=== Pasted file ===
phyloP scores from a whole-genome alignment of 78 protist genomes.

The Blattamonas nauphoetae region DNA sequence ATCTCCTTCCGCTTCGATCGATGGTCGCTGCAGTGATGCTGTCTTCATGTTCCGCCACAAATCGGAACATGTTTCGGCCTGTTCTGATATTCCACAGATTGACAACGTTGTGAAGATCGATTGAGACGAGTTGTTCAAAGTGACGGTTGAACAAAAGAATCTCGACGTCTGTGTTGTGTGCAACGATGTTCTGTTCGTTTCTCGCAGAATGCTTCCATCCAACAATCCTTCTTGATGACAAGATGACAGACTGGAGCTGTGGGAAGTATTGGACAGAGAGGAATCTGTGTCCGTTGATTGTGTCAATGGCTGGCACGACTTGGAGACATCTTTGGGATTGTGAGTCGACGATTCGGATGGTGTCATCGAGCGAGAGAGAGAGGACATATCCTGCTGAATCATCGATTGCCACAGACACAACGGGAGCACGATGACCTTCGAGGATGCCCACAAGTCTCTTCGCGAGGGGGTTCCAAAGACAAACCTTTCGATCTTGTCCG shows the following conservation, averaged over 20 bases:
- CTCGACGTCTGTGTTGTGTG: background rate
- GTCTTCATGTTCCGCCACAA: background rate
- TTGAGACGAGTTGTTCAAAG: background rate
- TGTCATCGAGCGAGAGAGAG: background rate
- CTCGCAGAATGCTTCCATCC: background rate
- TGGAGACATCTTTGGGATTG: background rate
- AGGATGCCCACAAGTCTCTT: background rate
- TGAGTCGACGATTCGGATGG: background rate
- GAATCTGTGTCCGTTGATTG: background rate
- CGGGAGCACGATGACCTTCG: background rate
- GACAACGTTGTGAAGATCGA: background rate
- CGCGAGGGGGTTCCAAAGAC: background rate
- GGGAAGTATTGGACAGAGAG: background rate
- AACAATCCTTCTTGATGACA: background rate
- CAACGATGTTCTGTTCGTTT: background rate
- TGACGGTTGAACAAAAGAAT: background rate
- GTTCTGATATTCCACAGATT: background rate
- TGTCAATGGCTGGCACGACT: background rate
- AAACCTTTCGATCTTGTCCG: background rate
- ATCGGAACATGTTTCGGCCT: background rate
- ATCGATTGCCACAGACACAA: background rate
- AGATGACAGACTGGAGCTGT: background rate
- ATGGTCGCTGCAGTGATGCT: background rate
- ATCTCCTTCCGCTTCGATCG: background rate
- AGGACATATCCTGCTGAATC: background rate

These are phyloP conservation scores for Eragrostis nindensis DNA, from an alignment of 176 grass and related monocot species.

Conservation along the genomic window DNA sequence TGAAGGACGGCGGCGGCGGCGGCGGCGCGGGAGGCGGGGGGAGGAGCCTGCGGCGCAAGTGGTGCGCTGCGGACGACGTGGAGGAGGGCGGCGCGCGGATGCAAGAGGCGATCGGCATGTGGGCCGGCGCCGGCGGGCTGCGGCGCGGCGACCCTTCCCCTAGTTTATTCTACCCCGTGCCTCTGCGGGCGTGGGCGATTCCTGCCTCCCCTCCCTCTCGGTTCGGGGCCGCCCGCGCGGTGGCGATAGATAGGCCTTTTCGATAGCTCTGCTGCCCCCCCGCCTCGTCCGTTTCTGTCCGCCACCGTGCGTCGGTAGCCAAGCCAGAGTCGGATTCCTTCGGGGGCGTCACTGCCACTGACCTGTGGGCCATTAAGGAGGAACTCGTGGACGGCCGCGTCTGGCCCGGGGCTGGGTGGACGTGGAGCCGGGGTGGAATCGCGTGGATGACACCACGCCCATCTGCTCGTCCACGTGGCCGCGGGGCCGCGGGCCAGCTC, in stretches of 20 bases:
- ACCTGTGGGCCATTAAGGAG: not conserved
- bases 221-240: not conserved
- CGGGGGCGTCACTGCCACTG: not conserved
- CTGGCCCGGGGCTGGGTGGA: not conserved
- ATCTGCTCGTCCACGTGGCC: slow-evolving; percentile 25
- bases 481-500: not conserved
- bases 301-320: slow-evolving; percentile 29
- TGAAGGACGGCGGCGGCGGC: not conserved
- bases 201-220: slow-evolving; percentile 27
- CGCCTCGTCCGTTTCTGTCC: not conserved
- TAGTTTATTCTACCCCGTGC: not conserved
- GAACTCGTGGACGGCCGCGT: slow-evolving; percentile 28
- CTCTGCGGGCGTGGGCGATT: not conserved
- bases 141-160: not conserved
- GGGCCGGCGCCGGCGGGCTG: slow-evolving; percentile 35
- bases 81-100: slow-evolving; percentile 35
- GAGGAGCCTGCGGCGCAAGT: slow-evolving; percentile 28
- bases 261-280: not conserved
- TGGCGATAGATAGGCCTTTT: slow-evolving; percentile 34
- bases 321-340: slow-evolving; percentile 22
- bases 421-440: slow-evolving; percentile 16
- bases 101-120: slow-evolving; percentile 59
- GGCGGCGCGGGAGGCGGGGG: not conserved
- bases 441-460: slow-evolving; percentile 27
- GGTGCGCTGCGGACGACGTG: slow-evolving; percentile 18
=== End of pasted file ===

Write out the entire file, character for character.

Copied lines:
phyloP scores from a whole-genome alignment of 78 protist genomes.

The Blattamonas nauphoetae region DNA sequence ATCTCCTTCCGCTTCGATCGATGGTCGCTGCAGTGATGCTGTCTTCATGTTCCGCCACAAATCGGAACATGTTTCGGCCTGTTCTGATATTCCACAGATTGACAACGTTGTGAAGATCGATTGAGACGAGTTGTTCAAAGTGACGGTTGAACAAAAGAATCTCGACGTCTGTGTTGTGTGCAACGATGTTCTGTTCGTTTCTCGCAGAATGCTTCCATCCAACAATCCTTCTTGATGACAAGATGACAGACTGGAGCTGTGGGAAGTATTGGACAGAGAGGAATCTGTGTCCGTTGATTGTGTCAATGGCTGGCACGACTTGGAGACATCTTTGGGATTGTGAGTCGACGATTCGGATGGTGTCATCGAGCGAGAGAGAGAGGACATATCCTGCTGAATCATCGATTGCCACAGACACAACGGGAGCACGATGACCTTCGAGGATGCCCACAAGTCTCTTCGCGAGGGGGTTCCAAAGACAAACCTTTCGATCTTGTCCG shows the following conservation, averaged over 20 bases:
- CTCGACGTCTGTGTTGTGTG: background rate
- GTCTTCATGTTCCGCCACAA: background rate
- TTGAGACGAGTTGTTCAAAG: background rate
- TGTCATCGAGCGAGAGAGAG: background rate
- CTCGCAGAATGCTTCCATCC: background rate
- TGGAGACATCTTTGGGATTG: background rate
- AGGATGCCCACAAGTCTCTT: background rate
- TGAGTCGACGATTCGGATGG: background rate
- GAATCTGTGTCCGTTGATTG: background rate
- CGGGAGCACGATGACCTTCG: background rate
- GACAACGTTGTGAAGATCGA: background rate
- CGCGAGGGGGTTCCAAAGAC: background rate
- GGGAAGTATTGGACAGAGAG: background rate
- AACAATCCTTCTTGATGACA: background rate
- CAACGATGTTCTGTTCGTTT: background rate
- TGACGGTTGAACAAAAGAAT: background rate
- GTTCTGATATTCCACAGATT: background rate
- TGTCAATGGCTGGCACGACT: background rate
- AAACCTTTCGATCTTGTCCG: background rate
- ATCGGAACATGTTTCGGCCT: background rate
- ATCGATTGCCACAGACACAA: background rate
- AGATGACAGACTGGAGCTGT: background rate
- ATGGTCGCTGCAGTGATGCT: background rate
- ATCTCCTTCCGCTTCGATCG: background rate
- AGGACATATCCTGCTGAATC: background rate

These are phyloP conservation scores for Eragrostis nindensis DNA, from an alignment of 176 grass and related monocot species.

Conservation along the genomic window DNA sequence TGAAGGACGGCGGCGGCGGCGGCGGCGCGGGAGGCGGGGGGAGGAGCCTGCGGCGCAAGTGGTGCGCTGCGGACGACGTGGAGGAGGGCGGCGCGCGGATGCAAGAGGCGATCGGCATGTGGGCCGGCGCCGGCGGGCTGCGGCGCGGCGACCCTTCCCCTAGTTTATTCTACCCCGTGCCTCTGCGGGCGTGGGCGATTCCTGCCTCCCCTCCCTCTCGGTTCGGGGCCGCCCGCGCGGTGGCGATAGATAGGCCTTTTCGATAGCTCTGCTGCCCCCCCGCCTCGTCCGTTTCTGTCCGCCACCGTGCGTCGGTAGCCAAGCCAGAGTCGGATTCCTTCGGGGGCGTCACTGCCACTGACCTGTGGGCCATTAAGGAGGAACTCGTGGACGGCCGCGTCTGGCCCGGGGCTGGGTGGACGTGGAGCCGGGGTGGAATCGCGTGGATGACACCACGCCCATCTGCTCGTCCACGTGGCCGCGGGGCCGCGGGCCAGCTC, in stretches of 20 bases:
- ACCTGTGGGCCATTAAGGAG: not conserved
- bases 221-240: not conserved
- CGGGGGCGTCACTGCCACTG: not conserved
- CTGGCCCGGGGCTGGGTGGA: not conserved
- ATCTGCTCGTCCACGTGGCC: slow-evolving; percentile 25
- bases 481-500: not conserved
- bases 301-320: slow-evolving; percentile 29
- TGAAGGACGGCGGCGGCGGC: not conserved
- bases 201-220: slow-evolving; percentile 27
- CGCCTCGTCCGTTTCTGTCC: not conserved
- TAGTTTATTCTACCCCGTGC: not conserved
- GAACTCGTGGACGGCCGCGT: slow-evolving; percentile 28
- CTCTGCGGGCGTGGGCGATT: not conserved
- bases 141-160: not conserved
- GGGCCGGCGCCGGCGGGCTG: slow-evolving; percentile 35
- bases 81-100: slow-evolving; percentile 35
- GAGGAGCCTGCGGCGCAAGT: slow-evolving; percentile 28
- bases 261-280: not conserved
- TGGCGATAGATAGGCCTTTT: slow-evolving; percentile 34
- bases 321-340: slow-evolving; percentile 22
- bases 421-440: slow-evolving; percentile 16
- bases 101-120: slow-evolving; percentile 59
- GGCGGCGCGGGAGGCGGGGG: not conserved
- bases 441-460: slow-evolving; percentile 27
- GGTGCGCTGCGGACGACGTG: slow-evolving; percentile 18